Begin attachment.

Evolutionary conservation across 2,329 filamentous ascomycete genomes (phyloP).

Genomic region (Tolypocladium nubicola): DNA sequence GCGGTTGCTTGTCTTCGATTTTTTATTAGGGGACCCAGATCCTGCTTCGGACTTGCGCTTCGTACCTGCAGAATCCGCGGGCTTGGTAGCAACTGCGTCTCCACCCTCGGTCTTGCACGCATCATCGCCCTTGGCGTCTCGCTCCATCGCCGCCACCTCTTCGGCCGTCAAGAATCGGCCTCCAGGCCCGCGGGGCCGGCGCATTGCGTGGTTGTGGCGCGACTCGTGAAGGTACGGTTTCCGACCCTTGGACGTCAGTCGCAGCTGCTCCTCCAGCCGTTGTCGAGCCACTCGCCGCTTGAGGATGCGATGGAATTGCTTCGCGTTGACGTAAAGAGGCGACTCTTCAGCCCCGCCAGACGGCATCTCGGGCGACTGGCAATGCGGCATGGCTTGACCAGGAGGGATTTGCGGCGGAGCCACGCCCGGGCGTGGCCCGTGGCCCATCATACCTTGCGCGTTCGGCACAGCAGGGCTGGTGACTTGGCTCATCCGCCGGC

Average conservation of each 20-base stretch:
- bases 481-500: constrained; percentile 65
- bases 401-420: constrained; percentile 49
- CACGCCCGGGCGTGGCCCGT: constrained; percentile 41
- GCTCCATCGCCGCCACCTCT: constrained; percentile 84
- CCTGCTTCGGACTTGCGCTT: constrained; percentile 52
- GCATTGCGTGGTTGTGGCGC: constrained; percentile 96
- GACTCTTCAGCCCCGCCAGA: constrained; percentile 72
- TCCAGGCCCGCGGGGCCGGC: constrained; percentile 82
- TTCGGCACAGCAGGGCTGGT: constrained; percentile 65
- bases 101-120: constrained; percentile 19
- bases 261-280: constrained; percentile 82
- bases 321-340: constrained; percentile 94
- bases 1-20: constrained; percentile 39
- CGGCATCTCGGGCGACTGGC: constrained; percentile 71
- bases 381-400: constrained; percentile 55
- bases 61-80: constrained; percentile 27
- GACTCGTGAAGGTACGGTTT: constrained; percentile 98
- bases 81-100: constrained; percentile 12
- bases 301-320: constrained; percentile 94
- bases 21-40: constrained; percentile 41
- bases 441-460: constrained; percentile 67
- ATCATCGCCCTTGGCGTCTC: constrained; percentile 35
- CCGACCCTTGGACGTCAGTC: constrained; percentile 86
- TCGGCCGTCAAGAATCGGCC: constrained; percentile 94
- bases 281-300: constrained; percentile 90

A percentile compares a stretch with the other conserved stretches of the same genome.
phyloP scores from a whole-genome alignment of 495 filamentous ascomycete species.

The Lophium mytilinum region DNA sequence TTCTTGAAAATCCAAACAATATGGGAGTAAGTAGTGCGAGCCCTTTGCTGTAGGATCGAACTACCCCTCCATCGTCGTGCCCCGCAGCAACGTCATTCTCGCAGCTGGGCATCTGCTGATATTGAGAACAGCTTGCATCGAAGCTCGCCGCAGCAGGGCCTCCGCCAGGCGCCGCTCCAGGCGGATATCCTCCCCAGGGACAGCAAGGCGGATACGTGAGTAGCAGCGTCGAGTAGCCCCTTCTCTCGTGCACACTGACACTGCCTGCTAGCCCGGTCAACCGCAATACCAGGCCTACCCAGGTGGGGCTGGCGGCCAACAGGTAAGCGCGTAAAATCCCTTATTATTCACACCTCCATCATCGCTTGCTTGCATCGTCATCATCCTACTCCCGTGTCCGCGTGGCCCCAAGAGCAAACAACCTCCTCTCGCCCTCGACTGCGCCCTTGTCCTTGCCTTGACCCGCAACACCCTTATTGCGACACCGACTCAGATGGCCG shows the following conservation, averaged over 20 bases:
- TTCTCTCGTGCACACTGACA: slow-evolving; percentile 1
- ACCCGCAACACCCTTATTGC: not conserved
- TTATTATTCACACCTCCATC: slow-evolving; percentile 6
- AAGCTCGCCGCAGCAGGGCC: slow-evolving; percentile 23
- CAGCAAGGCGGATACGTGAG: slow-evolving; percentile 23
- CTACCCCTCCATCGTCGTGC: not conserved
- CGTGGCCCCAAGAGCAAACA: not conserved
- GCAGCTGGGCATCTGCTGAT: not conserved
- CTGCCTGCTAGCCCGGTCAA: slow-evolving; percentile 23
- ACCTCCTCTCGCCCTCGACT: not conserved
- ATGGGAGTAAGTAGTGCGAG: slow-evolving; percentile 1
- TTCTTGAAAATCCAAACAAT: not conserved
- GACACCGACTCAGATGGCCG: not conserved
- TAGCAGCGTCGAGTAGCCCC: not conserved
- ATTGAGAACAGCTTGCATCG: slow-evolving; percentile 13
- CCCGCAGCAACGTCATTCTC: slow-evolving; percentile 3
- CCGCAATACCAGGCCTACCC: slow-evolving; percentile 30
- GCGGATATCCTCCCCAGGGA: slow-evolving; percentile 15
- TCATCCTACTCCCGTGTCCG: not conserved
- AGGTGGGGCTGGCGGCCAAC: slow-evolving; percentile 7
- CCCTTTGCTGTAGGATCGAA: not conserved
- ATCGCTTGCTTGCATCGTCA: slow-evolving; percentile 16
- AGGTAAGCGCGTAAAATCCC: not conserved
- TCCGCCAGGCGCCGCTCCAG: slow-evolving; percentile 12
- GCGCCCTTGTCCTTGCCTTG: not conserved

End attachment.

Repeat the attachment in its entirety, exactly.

Evolutionary conservation across 2,329 filamentous ascomycete genomes (phyloP).

Genomic region (Tolypocladium nubicola): DNA sequence GCGGTTGCTTGTCTTCGATTTTTTATTAGGGGACCCAGATCCTGCTTCGGACTTGCGCTTCGTACCTGCAGAATCCGCGGGCTTGGTAGCAACTGCGTCTCCACCCTCGGTCTTGCACGCATCATCGCCCTTGGCGTCTCGCTCCATCGCCGCCACCTCTTCGGCCGTCAAGAATCGGCCTCCAGGCCCGCGGGGCCGGCGCATTGCGTGGTTGTGGCGCGACTCGTGAAGGTACGGTTTCCGACCCTTGGACGTCAGTCGCAGCTGCTCCTCCAGCCGTTGTCGAGCCACTCGCCGCTTGAGGATGCGATGGAATTGCTTCGCGTTGACGTAAAGAGGCGACTCTTCAGCCCCGCCAGACGGCATCTCGGGCGACTGGCAATGCGGCATGGCTTGACCAGGAGGGATTTGCGGCGGAGCCACGCCCGGGCGTGGCCCGTGGCCCATCATACCTTGCGCGTTCGGCACAGCAGGGCTGGTGACTTGGCTCATCCGCCGGC

Average conservation of each 20-base stretch:
- bases 481-500: constrained; percentile 65
- bases 401-420: constrained; percentile 49
- CACGCCCGGGCGTGGCCCGT: constrained; percentile 41
- GCTCCATCGCCGCCACCTCT: constrained; percentile 84
- CCTGCTTCGGACTTGCGCTT: constrained; percentile 52
- GCATTGCGTGGTTGTGGCGC: constrained; percentile 96
- GACTCTTCAGCCCCGCCAGA: constrained; percentile 72
- TCCAGGCCCGCGGGGCCGGC: constrained; percentile 82
- TTCGGCACAGCAGGGCTGGT: constrained; percentile 65
- bases 101-120: constrained; percentile 19
- bases 261-280: constrained; percentile 82
- bases 321-340: constrained; percentile 94
- bases 1-20: constrained; percentile 39
- CGGCATCTCGGGCGACTGGC: constrained; percentile 71
- bases 381-400: constrained; percentile 55
- bases 61-80: constrained; percentile 27
- GACTCGTGAAGGTACGGTTT: constrained; percentile 98
- bases 81-100: constrained; percentile 12
- bases 301-320: constrained; percentile 94
- bases 21-40: constrained; percentile 41
- bases 441-460: constrained; percentile 67
- ATCATCGCCCTTGGCGTCTC: constrained; percentile 35
- CCGACCCTTGGACGTCAGTC: constrained; percentile 86
- TCGGCCGTCAAGAATCGGCC: constrained; percentile 94
- bases 281-300: constrained; percentile 90

A percentile compares a stretch with the other conserved stretches of the same genome.
phyloP scores from a whole-genome alignment of 495 filamentous ascomycete species.

The Lophium mytilinum region DNA sequence TTCTTGAAAATCCAAACAATATGGGAGTAAGTAGTGCGAGCCCTTTGCTGTAGGATCGAACTACCCCTCCATCGTCGTGCCCCGCAGCAACGTCATTCTCGCAGCTGGGCATCTGCTGATATTGAGAACAGCTTGCATCGAAGCTCGCCGCAGCAGGGCCTCCGCCAGGCGCCGCTCCAGGCGGATATCCTCCCCAGGGACAGCAAGGCGGATACGTGAGTAGCAGCGTCGAGTAGCCCCTTCTCTCGTGCACACTGACACTGCCTGCTAGCCCGGTCAACCGCAATACCAGGCCTACCCAGGTGGGGCTGGCGGCCAACAGGTAAGCGCGTAAAATCCCTTATTATTCACACCTCCATCATCGCTTGCTTGCATCGTCATCATCCTACTCCCGTGTCCGCGTGGCCCCAAGAGCAAACAACCTCCTCTCGCCCTCGACTGCGCCCTTGTCCTTGCCTTGACCCGCAACACCCTTATTGCGACACCGACTCAGATGGCCG shows the following conservation, averaged over 20 bases:
- TTCTCTCGTGCACACTGACA: slow-evolving; percentile 1
- ACCCGCAACACCCTTATTGC: not conserved
- TTATTATTCACACCTCCATC: slow-evolving; percentile 6
- AAGCTCGCCGCAGCAGGGCC: slow-evolving; percentile 23
- CAGCAAGGCGGATACGTGAG: slow-evolving; percentile 23
- CTACCCCTCCATCGTCGTGC: not conserved
- CGTGGCCCCAAGAGCAAACA: not conserved
- GCAGCTGGGCATCTGCTGAT: not conserved
- CTGCCTGCTAGCCCGGTCAA: slow-evolving; percentile 23
- ACCTCCTCTCGCCCTCGACT: not conserved
- ATGGGAGTAAGTAGTGCGAG: slow-evolving; percentile 1
- TTCTTGAAAATCCAAACAAT: not conserved
- GACACCGACTCAGATGGCCG: not conserved
- TAGCAGCGTCGAGTAGCCCC: not conserved
- ATTGAGAACAGCTTGCATCG: slow-evolving; percentile 13
- CCCGCAGCAACGTCATTCTC: slow-evolving; percentile 3
- CCGCAATACCAGGCCTACCC: slow-evolving; percentile 30
- GCGGATATCCTCCCCAGGGA: slow-evolving; percentile 15
- TCATCCTACTCCCGTGTCCG: not conserved
- AGGTGGGGCTGGCGGCCAAC: slow-evolving; percentile 7
- CCCTTTGCTGTAGGATCGAA: not conserved
- ATCGCTTGCTTGCATCGTCA: slow-evolving; percentile 16
- AGGTAAGCGCGTAAAATCCC: not conserved
- TCCGCCAGGCGCCGCTCCAG: slow-evolving; percentile 12
- GCGCCCTTGTCCTTGCCTTG: not conserved